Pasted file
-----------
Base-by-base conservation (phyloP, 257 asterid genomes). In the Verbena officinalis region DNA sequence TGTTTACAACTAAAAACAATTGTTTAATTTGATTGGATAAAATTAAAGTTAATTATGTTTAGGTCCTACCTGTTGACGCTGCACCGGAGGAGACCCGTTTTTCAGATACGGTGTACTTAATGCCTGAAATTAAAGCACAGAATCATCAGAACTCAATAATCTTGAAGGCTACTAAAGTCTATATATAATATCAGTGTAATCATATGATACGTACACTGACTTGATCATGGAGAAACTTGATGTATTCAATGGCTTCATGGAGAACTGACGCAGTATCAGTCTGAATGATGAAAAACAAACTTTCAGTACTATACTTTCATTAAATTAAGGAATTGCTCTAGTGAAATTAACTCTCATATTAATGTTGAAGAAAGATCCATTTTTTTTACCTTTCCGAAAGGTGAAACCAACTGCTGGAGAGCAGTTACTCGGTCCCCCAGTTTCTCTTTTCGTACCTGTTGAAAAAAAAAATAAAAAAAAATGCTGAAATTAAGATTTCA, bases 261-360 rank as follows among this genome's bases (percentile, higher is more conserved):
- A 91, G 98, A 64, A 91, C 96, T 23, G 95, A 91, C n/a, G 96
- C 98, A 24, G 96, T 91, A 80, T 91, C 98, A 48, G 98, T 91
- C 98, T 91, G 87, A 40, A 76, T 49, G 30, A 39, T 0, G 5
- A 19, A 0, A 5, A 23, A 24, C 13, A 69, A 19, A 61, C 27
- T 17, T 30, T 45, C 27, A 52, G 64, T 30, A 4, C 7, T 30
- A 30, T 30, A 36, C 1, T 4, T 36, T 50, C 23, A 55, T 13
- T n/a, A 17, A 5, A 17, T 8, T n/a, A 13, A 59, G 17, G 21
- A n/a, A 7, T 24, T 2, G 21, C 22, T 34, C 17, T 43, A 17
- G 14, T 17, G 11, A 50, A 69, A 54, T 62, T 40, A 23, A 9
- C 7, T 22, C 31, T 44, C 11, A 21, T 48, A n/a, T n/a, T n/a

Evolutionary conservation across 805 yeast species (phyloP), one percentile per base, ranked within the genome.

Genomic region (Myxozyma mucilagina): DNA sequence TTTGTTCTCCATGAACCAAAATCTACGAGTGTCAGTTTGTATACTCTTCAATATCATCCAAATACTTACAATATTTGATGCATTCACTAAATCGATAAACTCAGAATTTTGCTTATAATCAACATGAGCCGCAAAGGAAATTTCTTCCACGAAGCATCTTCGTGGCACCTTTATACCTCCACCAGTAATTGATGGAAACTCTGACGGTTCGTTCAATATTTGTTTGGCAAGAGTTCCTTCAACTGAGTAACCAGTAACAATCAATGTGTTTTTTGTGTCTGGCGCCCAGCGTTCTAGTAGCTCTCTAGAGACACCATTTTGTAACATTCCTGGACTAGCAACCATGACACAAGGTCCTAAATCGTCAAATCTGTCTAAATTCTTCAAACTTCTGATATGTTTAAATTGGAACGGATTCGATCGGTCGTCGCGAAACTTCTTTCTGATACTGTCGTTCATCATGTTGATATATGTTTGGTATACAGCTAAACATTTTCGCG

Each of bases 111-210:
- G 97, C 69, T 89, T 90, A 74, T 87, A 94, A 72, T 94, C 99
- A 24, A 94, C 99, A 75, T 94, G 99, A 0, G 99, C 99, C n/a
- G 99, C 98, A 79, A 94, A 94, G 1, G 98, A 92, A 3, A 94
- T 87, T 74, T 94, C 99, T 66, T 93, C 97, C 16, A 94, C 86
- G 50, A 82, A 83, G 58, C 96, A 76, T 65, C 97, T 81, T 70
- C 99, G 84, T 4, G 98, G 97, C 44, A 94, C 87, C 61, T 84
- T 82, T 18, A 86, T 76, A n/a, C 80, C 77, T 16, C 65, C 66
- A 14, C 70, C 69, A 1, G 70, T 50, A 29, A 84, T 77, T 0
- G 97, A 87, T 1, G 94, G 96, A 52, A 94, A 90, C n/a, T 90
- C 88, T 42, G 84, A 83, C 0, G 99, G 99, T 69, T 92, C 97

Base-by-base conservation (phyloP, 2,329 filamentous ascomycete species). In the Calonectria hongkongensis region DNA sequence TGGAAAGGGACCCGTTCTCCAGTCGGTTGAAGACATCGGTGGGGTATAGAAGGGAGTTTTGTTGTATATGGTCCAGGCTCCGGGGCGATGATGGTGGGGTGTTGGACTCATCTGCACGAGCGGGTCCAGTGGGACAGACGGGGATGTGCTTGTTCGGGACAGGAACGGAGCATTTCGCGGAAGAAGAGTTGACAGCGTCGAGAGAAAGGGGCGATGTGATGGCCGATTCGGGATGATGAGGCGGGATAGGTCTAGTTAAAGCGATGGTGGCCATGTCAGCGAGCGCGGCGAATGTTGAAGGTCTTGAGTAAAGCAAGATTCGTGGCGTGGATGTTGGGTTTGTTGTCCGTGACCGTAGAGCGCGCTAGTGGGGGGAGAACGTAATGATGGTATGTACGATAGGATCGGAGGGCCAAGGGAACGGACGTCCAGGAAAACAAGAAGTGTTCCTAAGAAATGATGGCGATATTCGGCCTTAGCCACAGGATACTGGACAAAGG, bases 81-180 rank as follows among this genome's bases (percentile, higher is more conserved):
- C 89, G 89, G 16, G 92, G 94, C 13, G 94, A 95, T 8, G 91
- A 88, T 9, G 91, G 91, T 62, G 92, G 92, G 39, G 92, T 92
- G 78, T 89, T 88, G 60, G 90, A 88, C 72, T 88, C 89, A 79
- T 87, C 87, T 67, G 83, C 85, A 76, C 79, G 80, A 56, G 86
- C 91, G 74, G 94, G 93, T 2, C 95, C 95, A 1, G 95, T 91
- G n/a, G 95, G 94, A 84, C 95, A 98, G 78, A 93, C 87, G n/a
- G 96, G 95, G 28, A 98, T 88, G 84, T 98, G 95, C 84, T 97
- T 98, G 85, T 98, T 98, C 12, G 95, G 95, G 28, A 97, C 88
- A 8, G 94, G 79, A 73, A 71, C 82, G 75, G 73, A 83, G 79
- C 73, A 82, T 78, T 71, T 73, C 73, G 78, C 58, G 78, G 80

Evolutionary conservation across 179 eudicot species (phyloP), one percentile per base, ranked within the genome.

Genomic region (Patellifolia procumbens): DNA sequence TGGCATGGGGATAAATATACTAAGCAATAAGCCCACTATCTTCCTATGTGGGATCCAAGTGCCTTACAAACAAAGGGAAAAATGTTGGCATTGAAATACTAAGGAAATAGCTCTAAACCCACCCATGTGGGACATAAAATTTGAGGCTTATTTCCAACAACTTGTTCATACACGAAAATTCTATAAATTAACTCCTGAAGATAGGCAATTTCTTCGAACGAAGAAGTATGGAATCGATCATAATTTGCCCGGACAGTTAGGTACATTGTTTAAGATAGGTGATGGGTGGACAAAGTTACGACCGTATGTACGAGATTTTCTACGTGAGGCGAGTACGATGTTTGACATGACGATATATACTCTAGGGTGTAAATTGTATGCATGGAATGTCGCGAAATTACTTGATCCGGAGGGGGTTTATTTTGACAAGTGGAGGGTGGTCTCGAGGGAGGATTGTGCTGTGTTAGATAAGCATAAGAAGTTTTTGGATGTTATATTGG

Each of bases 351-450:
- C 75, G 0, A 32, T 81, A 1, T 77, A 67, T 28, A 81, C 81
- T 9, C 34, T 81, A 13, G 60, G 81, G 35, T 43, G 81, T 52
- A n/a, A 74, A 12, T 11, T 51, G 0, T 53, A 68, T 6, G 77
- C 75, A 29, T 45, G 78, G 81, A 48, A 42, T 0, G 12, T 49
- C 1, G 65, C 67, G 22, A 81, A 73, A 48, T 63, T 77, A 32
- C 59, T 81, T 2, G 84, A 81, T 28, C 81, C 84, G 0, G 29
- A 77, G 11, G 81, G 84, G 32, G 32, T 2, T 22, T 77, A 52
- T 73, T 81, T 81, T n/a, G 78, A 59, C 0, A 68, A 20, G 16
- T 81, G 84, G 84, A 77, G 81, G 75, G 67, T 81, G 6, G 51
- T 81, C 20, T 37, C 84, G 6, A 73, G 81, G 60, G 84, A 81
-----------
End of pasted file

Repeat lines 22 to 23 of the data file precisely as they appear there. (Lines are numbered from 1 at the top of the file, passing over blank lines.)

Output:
- A 14, C 70, C 69, A 1, G 70, T 50, A 29, A 84, T 77, T 0
- G 97, A 87, T 1, G 94, G 96, A 52, A 94, A 90, C n/a, T 90